Appeals court affirms conviction of Chauvin for George Floyd murder
FILE PHOTO: Former Minneapolis police officer Derek Chauvin addresses his sentencing hearing and the judge as he awaits his sentence after being convicted of murder in the death of George Floyd in Minneapolis, Minnesota, U.S. June 25, 2021 in a still ima
By Jonathan Allen
(Reuters) -The Minnesota Court of Appeals on Monday upheld the conviction of former Minneapolis police officer Derek Chauvin for the murder of George Floyd during a 2020 arrest, rejecting Chauvin’s request for a new trial.
The panel of three judges rejected Chauvin’s argument that the judge in his 2021 state trial made multiple errors and abused his discretion, including a decision to deny Chauvin’s request to move the trial outside of Minneapolis.
Chauvin, a white man, was convicted of murdering Floyd, who is Black, by kneeling on a handcuffed Floyd’s neck for more than nine minutes during an arrest on May 25, 2020, which sparked protests across the country against police brutality and racism.
Chauvin was sentenced to 22-1/2 years in prison. In December 2021, Chauvin pleaded guilty in federal court to charges he violated George Floyd’s civil rights.
Chauvin’s lawyer, William Mohrman, argued in a court filing in April 2022 that Hennepin County District Judge Peter Cahill made multiple errors that denied Chauvin a fair trial.
Because of extensive pre-trial publicity, the judge should have agreed to Chauvin’s motions to move the trial outside Minneapolis and sequester the jury, Mohrman argued. A bystander’s cellphone video of a prone Floyd pleading for his life before falling limp beneath Chauvin’s knee was widely circulated, drawing outrage around the world.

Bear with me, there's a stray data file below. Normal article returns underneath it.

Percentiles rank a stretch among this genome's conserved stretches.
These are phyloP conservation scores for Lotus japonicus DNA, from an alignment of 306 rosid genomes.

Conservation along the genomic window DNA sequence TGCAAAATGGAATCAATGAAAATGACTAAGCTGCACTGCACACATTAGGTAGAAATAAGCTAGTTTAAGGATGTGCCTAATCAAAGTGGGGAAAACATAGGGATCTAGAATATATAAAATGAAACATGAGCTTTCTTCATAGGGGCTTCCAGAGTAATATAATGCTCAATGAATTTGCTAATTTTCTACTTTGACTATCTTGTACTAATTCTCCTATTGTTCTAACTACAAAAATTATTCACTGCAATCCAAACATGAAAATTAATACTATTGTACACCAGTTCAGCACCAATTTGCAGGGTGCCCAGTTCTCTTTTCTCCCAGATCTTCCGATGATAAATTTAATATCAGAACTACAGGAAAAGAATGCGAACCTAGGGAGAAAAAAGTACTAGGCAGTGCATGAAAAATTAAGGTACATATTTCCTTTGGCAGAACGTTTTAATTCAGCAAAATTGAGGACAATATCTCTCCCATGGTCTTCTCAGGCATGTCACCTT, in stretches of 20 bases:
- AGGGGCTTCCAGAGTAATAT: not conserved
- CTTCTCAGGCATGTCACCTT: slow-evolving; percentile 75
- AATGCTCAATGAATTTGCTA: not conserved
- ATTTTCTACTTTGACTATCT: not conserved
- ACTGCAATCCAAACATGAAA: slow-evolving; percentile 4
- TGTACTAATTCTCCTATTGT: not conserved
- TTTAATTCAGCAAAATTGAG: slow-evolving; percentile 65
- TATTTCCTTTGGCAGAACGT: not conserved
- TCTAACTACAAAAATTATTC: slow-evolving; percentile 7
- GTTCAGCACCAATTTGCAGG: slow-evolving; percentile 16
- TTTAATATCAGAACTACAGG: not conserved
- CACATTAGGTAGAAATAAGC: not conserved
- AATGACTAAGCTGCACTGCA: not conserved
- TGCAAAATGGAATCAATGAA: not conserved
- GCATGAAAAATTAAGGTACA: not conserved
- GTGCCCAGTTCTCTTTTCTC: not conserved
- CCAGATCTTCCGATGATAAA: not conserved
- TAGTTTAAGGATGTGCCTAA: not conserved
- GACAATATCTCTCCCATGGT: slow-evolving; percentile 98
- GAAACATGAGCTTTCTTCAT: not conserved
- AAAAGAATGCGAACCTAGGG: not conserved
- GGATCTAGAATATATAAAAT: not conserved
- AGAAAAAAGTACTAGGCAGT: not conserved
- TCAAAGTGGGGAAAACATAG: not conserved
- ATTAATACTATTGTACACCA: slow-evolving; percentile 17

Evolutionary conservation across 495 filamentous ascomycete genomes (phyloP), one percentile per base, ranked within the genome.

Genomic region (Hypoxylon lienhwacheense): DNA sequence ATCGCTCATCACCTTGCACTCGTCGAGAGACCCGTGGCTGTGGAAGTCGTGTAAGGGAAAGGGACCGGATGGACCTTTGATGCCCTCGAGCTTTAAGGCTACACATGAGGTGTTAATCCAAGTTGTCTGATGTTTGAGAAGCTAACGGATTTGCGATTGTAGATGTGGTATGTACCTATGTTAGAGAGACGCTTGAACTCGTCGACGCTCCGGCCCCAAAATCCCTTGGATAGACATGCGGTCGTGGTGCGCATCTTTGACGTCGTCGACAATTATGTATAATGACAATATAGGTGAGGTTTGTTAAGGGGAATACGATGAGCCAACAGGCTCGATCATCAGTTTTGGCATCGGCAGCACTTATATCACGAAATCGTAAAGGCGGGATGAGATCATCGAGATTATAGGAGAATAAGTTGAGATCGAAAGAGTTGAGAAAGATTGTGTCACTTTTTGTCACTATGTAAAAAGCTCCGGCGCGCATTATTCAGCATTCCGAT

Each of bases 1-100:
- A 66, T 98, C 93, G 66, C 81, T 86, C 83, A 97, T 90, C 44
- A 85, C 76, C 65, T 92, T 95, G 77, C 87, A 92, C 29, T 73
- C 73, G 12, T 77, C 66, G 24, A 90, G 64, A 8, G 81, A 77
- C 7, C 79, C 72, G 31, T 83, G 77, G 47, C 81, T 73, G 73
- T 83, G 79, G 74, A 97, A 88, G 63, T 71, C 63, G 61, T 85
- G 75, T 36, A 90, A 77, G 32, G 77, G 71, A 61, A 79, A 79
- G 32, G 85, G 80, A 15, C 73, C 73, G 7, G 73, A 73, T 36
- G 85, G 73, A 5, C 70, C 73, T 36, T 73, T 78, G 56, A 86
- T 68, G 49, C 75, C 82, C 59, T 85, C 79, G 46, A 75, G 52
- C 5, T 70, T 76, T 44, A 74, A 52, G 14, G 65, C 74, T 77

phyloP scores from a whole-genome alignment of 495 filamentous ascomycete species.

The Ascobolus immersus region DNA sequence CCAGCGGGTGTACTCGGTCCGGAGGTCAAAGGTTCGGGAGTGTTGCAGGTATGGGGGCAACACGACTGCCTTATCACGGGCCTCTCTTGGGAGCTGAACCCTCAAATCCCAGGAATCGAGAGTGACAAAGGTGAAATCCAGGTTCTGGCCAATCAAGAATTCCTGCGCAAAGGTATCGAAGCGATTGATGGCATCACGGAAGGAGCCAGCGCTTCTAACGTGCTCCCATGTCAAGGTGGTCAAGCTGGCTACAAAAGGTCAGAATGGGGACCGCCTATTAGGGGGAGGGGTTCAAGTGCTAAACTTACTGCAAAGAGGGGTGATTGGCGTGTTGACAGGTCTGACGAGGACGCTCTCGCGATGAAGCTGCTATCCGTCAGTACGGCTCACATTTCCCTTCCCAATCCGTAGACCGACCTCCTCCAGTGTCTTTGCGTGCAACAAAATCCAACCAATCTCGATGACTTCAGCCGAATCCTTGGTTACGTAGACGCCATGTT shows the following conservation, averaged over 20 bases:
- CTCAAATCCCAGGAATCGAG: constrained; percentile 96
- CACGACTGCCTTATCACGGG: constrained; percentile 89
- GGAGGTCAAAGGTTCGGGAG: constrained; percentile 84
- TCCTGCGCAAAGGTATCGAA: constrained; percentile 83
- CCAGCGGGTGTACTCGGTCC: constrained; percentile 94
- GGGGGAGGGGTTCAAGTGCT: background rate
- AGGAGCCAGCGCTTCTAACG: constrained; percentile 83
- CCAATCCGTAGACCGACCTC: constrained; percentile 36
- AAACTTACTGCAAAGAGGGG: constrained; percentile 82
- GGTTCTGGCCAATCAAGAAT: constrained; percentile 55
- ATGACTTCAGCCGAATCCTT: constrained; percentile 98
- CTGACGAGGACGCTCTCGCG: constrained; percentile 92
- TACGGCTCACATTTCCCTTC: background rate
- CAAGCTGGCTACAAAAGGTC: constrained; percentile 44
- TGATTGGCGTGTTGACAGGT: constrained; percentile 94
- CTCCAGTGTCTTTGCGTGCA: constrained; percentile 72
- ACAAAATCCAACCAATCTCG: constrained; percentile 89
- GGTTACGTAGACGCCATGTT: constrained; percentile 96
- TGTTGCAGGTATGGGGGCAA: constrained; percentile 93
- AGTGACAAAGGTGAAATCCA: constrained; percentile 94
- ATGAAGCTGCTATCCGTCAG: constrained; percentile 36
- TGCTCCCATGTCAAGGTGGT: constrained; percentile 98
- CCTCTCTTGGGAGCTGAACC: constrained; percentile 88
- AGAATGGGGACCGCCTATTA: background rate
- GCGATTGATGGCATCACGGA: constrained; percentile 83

In a 50-page opinion, the appeals court disagreed, writing that “a district court does not abuse its discretion by denying the motions if it takes sufficient mitigating steps and verifies that the jurors can set aside their impressions or opinions and deliver a fair and impartial verdict.”
Cahill, Chauvin’s attorneys and prosecutors from the state attorney general’s office spent about two weeks questioning potential jurors before seating the 12-person jury.
The most serious state crime for which Chauvin was convicted was second-degree unintentional murder involving third-degree assault. Although his lawyers did not raise this during the trial, Chauvin in his appeal argued that an on-duty police officer cannot be convicted of this crime because they are authorized to use force when arresting a resisting suspect.
Writing for the appeals court panel, Judge Peter Reyes disagreed.
“The law only permits police officers to use reasonable force when effecting a lawful arrest,” he wrote in the opinion. “Chauvin crossed that line here when he used unreasonable force on Floyd.”